Jonathan Holmes, based mostly on material supplied by Dr Olive P. Sharp.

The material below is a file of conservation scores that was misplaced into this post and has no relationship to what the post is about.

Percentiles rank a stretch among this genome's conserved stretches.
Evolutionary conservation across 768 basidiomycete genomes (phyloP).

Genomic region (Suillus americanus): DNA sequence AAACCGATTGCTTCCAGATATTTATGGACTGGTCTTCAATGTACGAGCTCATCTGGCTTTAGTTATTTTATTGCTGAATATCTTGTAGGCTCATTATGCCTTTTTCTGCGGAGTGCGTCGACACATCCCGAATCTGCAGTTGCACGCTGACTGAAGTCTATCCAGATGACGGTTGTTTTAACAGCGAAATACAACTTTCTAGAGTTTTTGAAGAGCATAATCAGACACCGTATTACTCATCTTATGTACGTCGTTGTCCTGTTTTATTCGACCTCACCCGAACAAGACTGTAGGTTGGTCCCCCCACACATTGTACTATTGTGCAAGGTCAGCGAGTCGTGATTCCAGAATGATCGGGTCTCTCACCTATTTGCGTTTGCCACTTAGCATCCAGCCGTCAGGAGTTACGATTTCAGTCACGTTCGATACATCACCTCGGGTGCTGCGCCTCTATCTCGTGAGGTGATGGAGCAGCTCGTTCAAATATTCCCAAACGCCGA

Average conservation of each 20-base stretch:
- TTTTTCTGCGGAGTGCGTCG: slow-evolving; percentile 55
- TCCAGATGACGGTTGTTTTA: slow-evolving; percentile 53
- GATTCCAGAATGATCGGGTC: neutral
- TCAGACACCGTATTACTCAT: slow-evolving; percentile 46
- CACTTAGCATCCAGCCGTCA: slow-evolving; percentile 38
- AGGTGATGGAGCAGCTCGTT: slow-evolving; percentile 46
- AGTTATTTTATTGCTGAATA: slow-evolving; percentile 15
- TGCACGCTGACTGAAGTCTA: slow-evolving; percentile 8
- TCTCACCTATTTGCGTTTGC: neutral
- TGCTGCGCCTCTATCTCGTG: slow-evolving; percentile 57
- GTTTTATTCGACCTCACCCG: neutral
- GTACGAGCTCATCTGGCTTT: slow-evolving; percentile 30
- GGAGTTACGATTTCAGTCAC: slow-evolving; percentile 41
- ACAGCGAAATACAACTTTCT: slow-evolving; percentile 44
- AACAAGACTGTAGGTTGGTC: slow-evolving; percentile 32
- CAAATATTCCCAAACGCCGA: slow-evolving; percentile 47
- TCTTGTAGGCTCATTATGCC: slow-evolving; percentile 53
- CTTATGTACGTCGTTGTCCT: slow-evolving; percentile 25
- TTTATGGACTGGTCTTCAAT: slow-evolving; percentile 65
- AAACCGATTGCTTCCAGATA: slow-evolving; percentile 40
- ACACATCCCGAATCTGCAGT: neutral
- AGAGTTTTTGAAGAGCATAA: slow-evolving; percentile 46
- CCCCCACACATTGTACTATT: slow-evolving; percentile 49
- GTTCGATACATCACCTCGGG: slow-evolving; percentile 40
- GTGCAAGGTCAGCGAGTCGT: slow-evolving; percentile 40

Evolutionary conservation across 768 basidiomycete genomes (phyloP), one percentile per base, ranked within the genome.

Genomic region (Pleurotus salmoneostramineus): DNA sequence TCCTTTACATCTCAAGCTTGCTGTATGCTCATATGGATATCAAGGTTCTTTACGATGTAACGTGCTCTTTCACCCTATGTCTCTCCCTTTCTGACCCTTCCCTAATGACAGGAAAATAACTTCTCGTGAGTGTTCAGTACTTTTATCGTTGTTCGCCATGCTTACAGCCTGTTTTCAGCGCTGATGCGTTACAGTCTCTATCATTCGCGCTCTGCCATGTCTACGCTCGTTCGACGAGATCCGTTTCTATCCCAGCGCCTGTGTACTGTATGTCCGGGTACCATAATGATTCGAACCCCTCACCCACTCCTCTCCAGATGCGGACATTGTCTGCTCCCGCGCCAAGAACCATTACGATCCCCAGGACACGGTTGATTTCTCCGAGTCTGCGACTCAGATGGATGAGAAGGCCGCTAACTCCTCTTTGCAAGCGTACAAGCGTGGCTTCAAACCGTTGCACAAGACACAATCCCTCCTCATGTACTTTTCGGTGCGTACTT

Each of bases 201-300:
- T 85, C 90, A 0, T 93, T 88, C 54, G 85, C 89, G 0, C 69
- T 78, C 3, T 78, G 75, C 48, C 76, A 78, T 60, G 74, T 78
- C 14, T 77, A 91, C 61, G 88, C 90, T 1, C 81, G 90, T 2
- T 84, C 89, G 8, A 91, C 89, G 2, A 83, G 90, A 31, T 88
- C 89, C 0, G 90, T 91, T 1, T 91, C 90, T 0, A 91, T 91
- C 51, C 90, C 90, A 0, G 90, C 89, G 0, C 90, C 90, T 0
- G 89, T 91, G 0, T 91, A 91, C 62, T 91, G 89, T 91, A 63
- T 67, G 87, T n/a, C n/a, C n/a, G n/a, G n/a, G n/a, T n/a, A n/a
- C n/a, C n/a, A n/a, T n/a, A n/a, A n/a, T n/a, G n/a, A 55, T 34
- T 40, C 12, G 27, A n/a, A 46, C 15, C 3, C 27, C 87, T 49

'Capped and Gowned in the University of Cambridge' In the Michaelmas Term of 1849, one of the students matriculating at Queens' College was the subject ofinternational attention. Alexander Crummell was an African American, the thirty-year old son of a New York oysterman, and already a priest in the Episcopal Church.' Much commented on in black and abolitionist publications, Crummell's undergraduate career was a source of pride for his contemporaries. Some of rhe most noted African American leaders and writers even visited him in Cambridge. Crummell's degree would form the basis for his long career as a priest and teacher, and shaped his views on education, which in turn influenced black thinkers in the United States for the next 50 years. Crummell was among the founding sraff of what became the University of Liberia, and late in his life he inspired a major figure in African American letters, W E. B. Du Bois. Du Bois's 1903 book 1he Souls of Black Folk is in part an impassioned argument for academic and higher education for African Americans, in contrast to the materialist, vocational training advocated by Booker T. Washington. Du Bois devoted a chapter of Souls to Crummell, connecting Crummell's quest for an education to his belief in 'the destiny and capability of the race'. A couple of years ago, several British politicians denounced Oxford and Cambridge for admitting too few ethnic minority students, and it was suggested that American universities were much better rhan British ones at achieving equality of access. The perception in 1849 was quite the reverse, because commentators contrasted Queens' openness with American institutions that had dosed their doors to Alexander Crummell. Crummell was born in New York in 1819, the son of